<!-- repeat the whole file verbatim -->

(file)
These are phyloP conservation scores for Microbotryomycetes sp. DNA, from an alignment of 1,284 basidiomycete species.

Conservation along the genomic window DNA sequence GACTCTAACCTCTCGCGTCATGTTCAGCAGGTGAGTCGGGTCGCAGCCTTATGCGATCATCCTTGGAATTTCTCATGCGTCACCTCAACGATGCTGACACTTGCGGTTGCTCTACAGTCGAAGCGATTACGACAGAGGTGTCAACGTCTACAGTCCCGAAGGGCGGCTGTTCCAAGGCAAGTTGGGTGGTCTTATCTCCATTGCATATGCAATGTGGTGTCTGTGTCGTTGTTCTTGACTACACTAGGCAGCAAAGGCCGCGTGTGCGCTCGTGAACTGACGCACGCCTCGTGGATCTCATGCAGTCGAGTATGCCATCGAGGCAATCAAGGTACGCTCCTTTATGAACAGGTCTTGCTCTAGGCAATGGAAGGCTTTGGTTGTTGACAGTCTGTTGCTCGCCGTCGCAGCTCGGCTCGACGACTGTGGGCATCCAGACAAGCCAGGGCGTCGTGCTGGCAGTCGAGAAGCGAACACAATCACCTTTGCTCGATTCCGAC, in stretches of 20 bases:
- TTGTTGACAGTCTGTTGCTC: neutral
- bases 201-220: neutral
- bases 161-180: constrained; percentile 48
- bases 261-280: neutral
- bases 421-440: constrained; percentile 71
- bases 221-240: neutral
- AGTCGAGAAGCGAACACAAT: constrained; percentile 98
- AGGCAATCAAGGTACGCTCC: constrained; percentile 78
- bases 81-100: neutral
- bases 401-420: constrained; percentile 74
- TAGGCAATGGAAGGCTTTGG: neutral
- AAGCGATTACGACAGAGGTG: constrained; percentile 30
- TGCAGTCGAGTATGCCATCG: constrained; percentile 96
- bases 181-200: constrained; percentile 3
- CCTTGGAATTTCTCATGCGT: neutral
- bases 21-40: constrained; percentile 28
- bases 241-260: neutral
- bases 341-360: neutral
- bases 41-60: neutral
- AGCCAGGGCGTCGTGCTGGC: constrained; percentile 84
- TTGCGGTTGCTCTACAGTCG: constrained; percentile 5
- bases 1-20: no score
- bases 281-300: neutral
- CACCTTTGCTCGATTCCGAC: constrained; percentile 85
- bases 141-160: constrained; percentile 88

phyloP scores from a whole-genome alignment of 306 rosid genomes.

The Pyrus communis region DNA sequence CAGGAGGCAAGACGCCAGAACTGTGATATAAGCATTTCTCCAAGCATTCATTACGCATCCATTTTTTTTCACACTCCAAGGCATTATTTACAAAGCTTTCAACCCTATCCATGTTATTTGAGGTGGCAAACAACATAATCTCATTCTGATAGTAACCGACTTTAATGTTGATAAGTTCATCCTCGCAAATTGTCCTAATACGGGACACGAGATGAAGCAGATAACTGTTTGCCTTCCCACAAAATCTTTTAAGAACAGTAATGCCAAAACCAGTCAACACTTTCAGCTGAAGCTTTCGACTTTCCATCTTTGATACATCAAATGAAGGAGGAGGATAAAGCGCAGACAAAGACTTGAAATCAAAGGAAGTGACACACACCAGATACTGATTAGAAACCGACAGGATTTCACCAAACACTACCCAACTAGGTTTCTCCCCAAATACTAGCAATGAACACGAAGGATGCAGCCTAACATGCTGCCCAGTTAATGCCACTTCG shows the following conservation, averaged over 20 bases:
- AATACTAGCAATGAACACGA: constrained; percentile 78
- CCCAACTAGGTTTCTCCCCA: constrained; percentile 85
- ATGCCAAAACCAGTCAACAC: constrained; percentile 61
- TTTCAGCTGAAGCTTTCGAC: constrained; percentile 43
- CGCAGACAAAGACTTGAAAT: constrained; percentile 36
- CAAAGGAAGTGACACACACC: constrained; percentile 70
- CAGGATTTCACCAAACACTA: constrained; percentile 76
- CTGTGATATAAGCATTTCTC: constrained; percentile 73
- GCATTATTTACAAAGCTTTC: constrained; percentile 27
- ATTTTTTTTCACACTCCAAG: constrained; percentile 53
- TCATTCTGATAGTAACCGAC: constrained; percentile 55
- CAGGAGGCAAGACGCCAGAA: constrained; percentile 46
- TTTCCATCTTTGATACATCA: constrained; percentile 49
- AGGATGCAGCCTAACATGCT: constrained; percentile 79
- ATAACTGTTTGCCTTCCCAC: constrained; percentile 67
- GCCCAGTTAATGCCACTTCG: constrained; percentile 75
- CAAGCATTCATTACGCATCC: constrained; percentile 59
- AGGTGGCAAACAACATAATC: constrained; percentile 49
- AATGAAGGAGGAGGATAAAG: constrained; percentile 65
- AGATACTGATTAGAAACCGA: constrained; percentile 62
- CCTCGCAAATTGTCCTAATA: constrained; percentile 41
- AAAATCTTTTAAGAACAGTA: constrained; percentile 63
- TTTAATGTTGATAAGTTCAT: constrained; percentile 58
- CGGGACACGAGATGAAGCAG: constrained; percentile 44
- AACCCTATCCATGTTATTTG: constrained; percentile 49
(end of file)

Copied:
These are phyloP conservation scores for Microbotryomycetes sp. DNA, from an alignment of 1,284 basidiomycete species.

Conservation along the genomic window DNA sequence GACTCTAACCTCTCGCGTCATGTTCAGCAGGTGAGTCGGGTCGCAGCCTTATGCGATCATCCTTGGAATTTCTCATGCGTCACCTCAACGATGCTGACACTTGCGGTTGCTCTACAGTCGAAGCGATTACGACAGAGGTGTCAACGTCTACAGTCCCGAAGGGCGGCTGTTCCAAGGCAAGTTGGGTGGTCTTATCTCCATTGCATATGCAATGTGGTGTCTGTGTCGTTGTTCTTGACTACACTAGGCAGCAAAGGCCGCGTGTGCGCTCGTGAACTGACGCACGCCTCGTGGATCTCATGCAGTCGAGTATGCCATCGAGGCAATCAAGGTACGCTCCTTTATGAACAGGTCTTGCTCTAGGCAATGGAAGGCTTTGGTTGTTGACAGTCTGTTGCTCGCCGTCGCAGCTCGGCTCGACGACTGTGGGCATCCAGACAAGCCAGGGCGTCGTGCTGGCAGTCGAGAAGCGAACACAATCACCTTTGCTCGATTCCGAC, in stretches of 20 bases:
- TTGTTGACAGTCTGTTGCTC: neutral
- bases 201-220: neutral
- bases 161-180: constrained; percentile 48
- bases 261-280: neutral
- bases 421-440: constrained; percentile 71
- bases 221-240: neutral
- AGTCGAGAAGCGAACACAAT: constrained; percentile 98
- AGGCAATCAAGGTACGCTCC: constrained; percentile 78
- bases 81-100: neutral
- bases 401-420: constrained; percentile 74
- TAGGCAATGGAAGGCTTTGG: neutral
- AAGCGATTACGACAGAGGTG: constrained; percentile 30
- TGCAGTCGAGTATGCCATCG: constrained; percentile 96
- bases 181-200: constrained; percentile 3
- CCTTGGAATTTCTCATGCGT: neutral
- bases 21-40: constrained; percentile 28
- bases 241-260: neutral
- bases 341-360: neutral
- bases 41-60: neutral
- AGCCAGGGCGTCGTGCTGGC: constrained; percentile 84
- TTGCGGTTGCTCTACAGTCG: constrained; percentile 5
- bases 1-20: no score
- bases 281-300: neutral
- CACCTTTGCTCGATTCCGAC: constrained; percentile 85
- bases 141-160: constrained; percentile 88

phyloP scores from a whole-genome alignment of 306 rosid genomes.

The Pyrus communis region DNA sequence CAGGAGGCAAGACGCCAGAACTGTGATATAAGCATTTCTCCAAGCATTCATTACGCATCCATTTTTTTTCACACTCCAAGGCATTATTTACAAAGCTTTCAACCCTATCCATGTTATTTGAGGTGGCAAACAACATAATCTCATTCTGATAGTAACCGACTTTAATGTTGATAAGTTCATCCTCGCAAATTGTCCTAATACGGGACACGAGATGAAGCAGATAACTGTTTGCCTTCCCACAAAATCTTTTAAGAACAGTAATGCCAAAACCAGTCAACACTTTCAGCTGAAGCTTTCGACTTTCCATCTTTGATACATCAAATGAAGGAGGAGGATAAAGCGCAGACAAAGACTTGAAATCAAAGGAAGTGACACACACCAGATACTGATTAGAAACCGACAGGATTTCACCAAACACTACCCAACTAGGTTTCTCCCCAAATACTAGCAATGAACACGAAGGATGCAGCCTAACATGCTGCCCAGTTAATGCCACTTCG shows the following conservation, averaged over 20 bases:
- AATACTAGCAATGAACACGA: constrained; percentile 78
- CCCAACTAGGTTTCTCCCCA: constrained; percentile 85
- ATGCCAAAACCAGTCAACAC: constrained; percentile 61
- TTTCAGCTGAAGCTTTCGAC: constrained; percentile 43
- CGCAGACAAAGACTTGAAAT: constrained; percentile 36
- CAAAGGAAGTGACACACACC: constrained; percentile 70
- CAGGATTTCACCAAACACTA: constrained; percentile 76
- CTGTGATATAAGCATTTCTC: constrained; percentile 73
- GCATTATTTACAAAGCTTTC: constrained; percentile 27
- ATTTTTTTTCACACTCCAAG: constrained; percentile 53
- TCATTCTGATAGTAACCGAC: constrained; percentile 55
- CAGGAGGCAAGACGCCAGAA: constrained; percentile 46
- TTTCCATCTTTGATACATCA: constrained; percentile 49
- AGGATGCAGCCTAACATGCT: constrained; percentile 79
- ATAACTGTTTGCCTTCCCAC: constrained; percentile 67
- GCCCAGTTAATGCCACTTCG: constrained; percentile 75
- CAAGCATTCATTACGCATCC: constrained; percentile 59
- AGGTGGCAAACAACATAATC: constrained; percentile 49
- AATGAAGGAGGAGGATAAAG: constrained; percentile 65
- AGATACTGATTAGAAACCGA: constrained; percentile 62
- CCTCGCAAATTGTCCTAATA: constrained; percentile 41
- AAAATCTTTTAAGAACAGTA: constrained; percentile 63
- TTTAATGTTGATAAGTTCAT: constrained; percentile 58
- CGGGACACGAGATGAAGCAG: constrained; percentile 44
- AACCCTATCCATGTTATTTG: constrained; percentile 49